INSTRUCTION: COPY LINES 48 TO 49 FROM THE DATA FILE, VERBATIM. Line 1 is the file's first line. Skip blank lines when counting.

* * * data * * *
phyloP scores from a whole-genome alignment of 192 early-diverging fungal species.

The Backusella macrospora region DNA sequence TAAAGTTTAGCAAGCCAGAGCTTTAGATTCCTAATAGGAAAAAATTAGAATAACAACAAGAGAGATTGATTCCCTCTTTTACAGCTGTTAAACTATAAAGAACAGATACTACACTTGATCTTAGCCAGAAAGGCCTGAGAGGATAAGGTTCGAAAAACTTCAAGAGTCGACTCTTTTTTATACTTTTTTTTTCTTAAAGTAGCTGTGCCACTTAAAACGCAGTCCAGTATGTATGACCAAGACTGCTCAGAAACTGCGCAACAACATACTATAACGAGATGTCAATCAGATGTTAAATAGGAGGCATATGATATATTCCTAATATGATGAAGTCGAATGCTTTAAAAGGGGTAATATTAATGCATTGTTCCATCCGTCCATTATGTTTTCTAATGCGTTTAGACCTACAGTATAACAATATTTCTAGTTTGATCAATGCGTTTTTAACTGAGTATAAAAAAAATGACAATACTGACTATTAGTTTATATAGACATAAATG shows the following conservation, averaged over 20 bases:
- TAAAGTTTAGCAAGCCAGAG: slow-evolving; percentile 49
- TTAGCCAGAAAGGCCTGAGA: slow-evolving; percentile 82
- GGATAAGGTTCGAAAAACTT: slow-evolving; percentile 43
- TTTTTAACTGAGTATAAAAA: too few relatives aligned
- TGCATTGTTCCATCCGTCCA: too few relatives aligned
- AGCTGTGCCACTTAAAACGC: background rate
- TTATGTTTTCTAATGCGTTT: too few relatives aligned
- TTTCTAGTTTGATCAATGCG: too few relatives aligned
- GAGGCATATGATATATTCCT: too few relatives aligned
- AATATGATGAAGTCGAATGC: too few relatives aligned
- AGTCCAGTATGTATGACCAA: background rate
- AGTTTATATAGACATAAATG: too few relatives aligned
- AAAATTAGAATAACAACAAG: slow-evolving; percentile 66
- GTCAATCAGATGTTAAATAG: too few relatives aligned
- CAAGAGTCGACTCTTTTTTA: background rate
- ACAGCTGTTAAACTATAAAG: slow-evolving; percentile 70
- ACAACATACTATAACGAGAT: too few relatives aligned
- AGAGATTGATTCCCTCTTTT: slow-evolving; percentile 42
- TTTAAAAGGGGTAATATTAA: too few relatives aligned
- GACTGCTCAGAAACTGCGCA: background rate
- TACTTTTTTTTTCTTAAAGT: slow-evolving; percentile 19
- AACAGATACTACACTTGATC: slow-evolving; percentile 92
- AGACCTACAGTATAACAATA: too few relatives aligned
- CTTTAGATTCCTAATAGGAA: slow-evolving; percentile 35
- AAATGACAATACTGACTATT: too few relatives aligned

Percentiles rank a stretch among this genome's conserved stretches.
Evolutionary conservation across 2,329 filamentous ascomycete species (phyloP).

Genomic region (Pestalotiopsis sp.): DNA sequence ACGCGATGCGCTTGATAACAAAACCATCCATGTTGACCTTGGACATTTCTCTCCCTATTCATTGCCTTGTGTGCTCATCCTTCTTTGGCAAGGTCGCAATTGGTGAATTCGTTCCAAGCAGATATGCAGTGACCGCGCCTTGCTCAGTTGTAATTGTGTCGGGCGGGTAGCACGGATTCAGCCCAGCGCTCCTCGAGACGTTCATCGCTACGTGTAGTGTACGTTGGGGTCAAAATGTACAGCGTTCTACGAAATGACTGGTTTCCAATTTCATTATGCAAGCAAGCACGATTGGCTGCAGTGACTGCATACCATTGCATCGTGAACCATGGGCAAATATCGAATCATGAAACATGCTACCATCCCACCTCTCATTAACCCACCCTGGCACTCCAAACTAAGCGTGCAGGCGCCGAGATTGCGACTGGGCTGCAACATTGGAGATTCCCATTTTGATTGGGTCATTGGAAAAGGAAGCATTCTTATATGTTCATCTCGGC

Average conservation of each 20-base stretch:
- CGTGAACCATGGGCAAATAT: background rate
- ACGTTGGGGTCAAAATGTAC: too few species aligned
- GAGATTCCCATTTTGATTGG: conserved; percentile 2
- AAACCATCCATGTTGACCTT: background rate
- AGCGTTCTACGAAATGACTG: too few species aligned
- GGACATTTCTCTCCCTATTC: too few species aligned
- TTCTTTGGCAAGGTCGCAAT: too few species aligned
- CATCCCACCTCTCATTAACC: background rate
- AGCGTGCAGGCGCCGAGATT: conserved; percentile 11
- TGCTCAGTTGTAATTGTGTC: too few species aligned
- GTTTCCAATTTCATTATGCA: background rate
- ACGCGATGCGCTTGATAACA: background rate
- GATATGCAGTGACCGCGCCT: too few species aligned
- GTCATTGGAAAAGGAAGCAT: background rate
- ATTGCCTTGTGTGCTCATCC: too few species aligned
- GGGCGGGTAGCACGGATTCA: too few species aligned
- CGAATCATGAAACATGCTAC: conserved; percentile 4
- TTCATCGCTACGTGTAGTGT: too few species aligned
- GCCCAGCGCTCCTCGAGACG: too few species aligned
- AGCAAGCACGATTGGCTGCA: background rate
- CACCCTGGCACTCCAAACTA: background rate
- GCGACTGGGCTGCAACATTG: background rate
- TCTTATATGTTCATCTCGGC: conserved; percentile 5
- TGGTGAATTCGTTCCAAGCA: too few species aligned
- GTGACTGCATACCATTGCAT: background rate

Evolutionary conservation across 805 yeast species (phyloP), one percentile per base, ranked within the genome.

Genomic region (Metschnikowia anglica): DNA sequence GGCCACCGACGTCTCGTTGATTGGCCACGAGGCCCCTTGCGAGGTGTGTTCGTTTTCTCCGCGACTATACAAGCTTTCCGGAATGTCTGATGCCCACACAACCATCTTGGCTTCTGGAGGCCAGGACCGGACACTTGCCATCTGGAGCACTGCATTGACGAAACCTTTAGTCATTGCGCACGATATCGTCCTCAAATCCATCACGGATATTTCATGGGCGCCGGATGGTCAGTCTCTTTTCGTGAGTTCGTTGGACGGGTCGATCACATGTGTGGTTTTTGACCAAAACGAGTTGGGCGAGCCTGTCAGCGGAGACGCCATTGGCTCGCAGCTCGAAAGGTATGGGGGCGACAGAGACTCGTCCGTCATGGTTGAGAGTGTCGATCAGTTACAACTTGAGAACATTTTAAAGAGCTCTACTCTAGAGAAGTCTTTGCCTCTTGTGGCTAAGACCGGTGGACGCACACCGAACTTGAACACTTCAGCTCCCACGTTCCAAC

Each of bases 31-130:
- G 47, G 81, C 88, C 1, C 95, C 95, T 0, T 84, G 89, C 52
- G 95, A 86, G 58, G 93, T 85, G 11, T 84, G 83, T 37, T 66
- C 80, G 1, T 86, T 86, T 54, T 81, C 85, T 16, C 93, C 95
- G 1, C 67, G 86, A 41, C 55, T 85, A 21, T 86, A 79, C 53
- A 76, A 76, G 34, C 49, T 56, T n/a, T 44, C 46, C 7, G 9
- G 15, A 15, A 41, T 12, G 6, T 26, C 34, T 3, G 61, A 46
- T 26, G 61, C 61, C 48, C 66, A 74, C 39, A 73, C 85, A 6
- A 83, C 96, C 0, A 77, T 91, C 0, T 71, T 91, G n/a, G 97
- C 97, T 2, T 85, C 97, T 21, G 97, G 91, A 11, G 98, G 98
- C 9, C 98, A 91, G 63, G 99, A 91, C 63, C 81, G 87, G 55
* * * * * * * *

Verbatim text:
- CGAATCATGAAACATGCTAC: conserved; percentile 4
- TTCATCGCTACGTGTAGTGT: too few species aligned